Increase in Quebec use of electroshock therapy alarming, advocates say
Psychiatrist says arts and culture can be used as alternative treatment for mental illness
Dozens of protesters gathered at Place Émilie-Gamelin in downtown Montreal to call for an end to the use of electroshock therapy in Quebec.
In electroshock therapy, also known as electroconvulsive therapy (ECT), a brief electric pulse is applied to the scalp, causing a convulsion. It is often used to treat depression.
Comité Pare-Chocs, the group that has organized the event for last 10 years, said the treatment causes brain damage, proof of its effectiveness is "shaky," and yet it is still being administered for several mental health issues from depression to schizophrenia and bipolar disorder.
Protesters chanting "No need for electricity to treat depression. Leave my brain alone, it's not a laboratory" <a href="https://t.co/NJi9zuasDF">pic.twitter.com/NJi9zuasDF</a>—@MFundira
"It's too destructive, it's too risky and it's still a controversial experimental treatment," said founding member Céline Cyr. "It should not be allowed in 2016."
Pare-Chocs commissions statistics on the use of the treatment every year, and the numbers are alarming, she said. The latest data collected by RAMQ, the provincial public health insurance agency, show that the use of ECT has:
- Increased 58 per cent between 2011-2015 (6,761 to 10,690 ECT treatments)
- Increased 25 per cent between 2014-2015 (the highest annual increase in the last five years)
- Increased 400 per cent at Rimouski Hospital in the last year
- Increased 70 cent at Chicoutimi Hospital in the last year
- Nearly doubled at both Hull and Charles-LeMoyne hospitals in the last year
Of the people who received the treatment, 60 per cent were women — many of them elderly — and some shocks were even administered to youth, Cyr added.
Francine Santerre, another founding member, said psychiatrists would never prescribe ECT to their patients if they knew its side effects.
Santerre was given the treatment 167 times between 1980 and 1984 at Lakeshore General Hospital. She said she was misdiagnosed and now lives with the consequences of ECT.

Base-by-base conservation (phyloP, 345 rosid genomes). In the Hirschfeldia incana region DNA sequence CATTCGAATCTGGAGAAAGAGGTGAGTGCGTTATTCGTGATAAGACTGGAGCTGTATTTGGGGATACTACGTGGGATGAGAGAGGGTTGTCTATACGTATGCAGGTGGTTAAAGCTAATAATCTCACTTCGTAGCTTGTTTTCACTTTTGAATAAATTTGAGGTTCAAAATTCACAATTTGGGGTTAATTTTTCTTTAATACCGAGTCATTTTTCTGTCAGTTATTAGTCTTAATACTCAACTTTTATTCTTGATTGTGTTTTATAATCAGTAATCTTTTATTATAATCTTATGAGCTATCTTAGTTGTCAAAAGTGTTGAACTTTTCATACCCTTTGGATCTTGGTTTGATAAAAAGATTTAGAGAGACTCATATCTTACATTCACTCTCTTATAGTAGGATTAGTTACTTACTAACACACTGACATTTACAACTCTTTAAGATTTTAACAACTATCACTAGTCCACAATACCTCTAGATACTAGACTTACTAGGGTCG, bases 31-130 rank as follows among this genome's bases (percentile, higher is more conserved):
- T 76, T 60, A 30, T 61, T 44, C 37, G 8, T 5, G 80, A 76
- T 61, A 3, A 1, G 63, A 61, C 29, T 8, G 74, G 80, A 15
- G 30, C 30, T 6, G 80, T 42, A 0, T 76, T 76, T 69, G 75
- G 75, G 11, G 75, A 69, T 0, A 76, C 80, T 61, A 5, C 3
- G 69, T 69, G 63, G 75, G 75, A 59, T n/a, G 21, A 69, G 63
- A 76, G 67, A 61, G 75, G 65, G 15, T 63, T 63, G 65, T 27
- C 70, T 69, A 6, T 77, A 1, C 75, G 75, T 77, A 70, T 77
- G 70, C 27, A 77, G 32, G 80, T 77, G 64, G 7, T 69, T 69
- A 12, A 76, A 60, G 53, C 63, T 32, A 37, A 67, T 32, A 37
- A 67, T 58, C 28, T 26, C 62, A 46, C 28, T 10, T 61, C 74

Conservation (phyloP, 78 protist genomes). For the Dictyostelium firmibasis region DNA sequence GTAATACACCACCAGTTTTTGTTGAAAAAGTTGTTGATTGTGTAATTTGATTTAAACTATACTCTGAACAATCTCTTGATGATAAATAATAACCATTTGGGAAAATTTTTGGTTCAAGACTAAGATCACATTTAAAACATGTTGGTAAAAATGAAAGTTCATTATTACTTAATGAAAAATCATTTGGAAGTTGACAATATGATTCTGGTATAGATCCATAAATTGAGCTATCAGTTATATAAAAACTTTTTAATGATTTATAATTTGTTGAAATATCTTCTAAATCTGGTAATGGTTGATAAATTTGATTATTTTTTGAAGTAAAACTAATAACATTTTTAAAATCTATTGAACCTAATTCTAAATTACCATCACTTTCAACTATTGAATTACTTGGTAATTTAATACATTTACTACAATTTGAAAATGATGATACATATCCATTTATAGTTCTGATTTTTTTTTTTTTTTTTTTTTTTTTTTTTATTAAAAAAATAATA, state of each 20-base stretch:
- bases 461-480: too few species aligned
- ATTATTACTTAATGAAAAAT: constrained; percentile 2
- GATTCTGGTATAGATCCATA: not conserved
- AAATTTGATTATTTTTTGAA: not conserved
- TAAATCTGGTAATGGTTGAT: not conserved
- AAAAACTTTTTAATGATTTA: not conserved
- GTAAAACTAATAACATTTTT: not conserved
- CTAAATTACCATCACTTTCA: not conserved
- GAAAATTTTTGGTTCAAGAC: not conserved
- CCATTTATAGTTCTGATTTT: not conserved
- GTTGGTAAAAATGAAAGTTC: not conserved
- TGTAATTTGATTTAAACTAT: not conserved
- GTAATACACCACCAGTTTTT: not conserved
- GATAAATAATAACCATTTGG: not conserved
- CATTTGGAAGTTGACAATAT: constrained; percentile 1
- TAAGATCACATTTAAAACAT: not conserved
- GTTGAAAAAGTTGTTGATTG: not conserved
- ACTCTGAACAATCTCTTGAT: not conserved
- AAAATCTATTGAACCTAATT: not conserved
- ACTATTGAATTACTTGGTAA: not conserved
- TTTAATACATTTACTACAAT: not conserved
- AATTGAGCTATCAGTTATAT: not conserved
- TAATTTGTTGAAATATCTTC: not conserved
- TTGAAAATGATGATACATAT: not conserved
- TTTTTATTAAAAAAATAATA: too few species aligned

"I have some problems of concentration, to learn and to think. I'm a little bit slow," she said.
The group hopes Quebec Health Minister Gaétan Barrette will ban the treatment but Cyr said she was afraid austerity measure would only mean an increase in the use of ECT.
Art and culture as an alternative
Dr. Vitor Pordeus, a Brazilian psychiatrist who spoke at the protest, said ECT was an "aggressive" approach that was justified in scientific milieus that look at the body as a machine.
"In this model of the body as machine, there are no spaces for subjectivity, spirituality, emotions, affections," Pordeus said. "I was a doctor like this... until I had a mental disease myself."
Pordeus said he suffered from severe depression and found a cure in theatre — an approach he has since used on his own patients.
"The clinical experience is very clear and there is no doubt that there are many options — education, culture, theatre, poetry, painting, sculpting, all kinds of expressive means — that help to heal mental diseases," he said.
Pordeus, who is about to study transcultural psychiatry at McGill University, said "mental diseases are very, very related to blocks in communication," and expressing oneself through the arts has been shown to improve communicational levels in those suffering from mental illness.
"Culture can cure mental illness" says psychiatrist and mental health activist <a href="https://twitter.com/VitorPordeus">@VitorPordeus</a> <a href="https://t.co/PeNM53UDmd">pic.twitter.com/PeNM53UDmd</a>—@MFundira
"All of them have improved [and] all of them have developed a higher level of communication," he said, adding that many have also been able to get off medication.
Pordeus said treating mental illnesses through arts and culture, unlike ECT, is cheap, easy and has no side effects.
"We must accept this common challenge of promoting mental health through culture."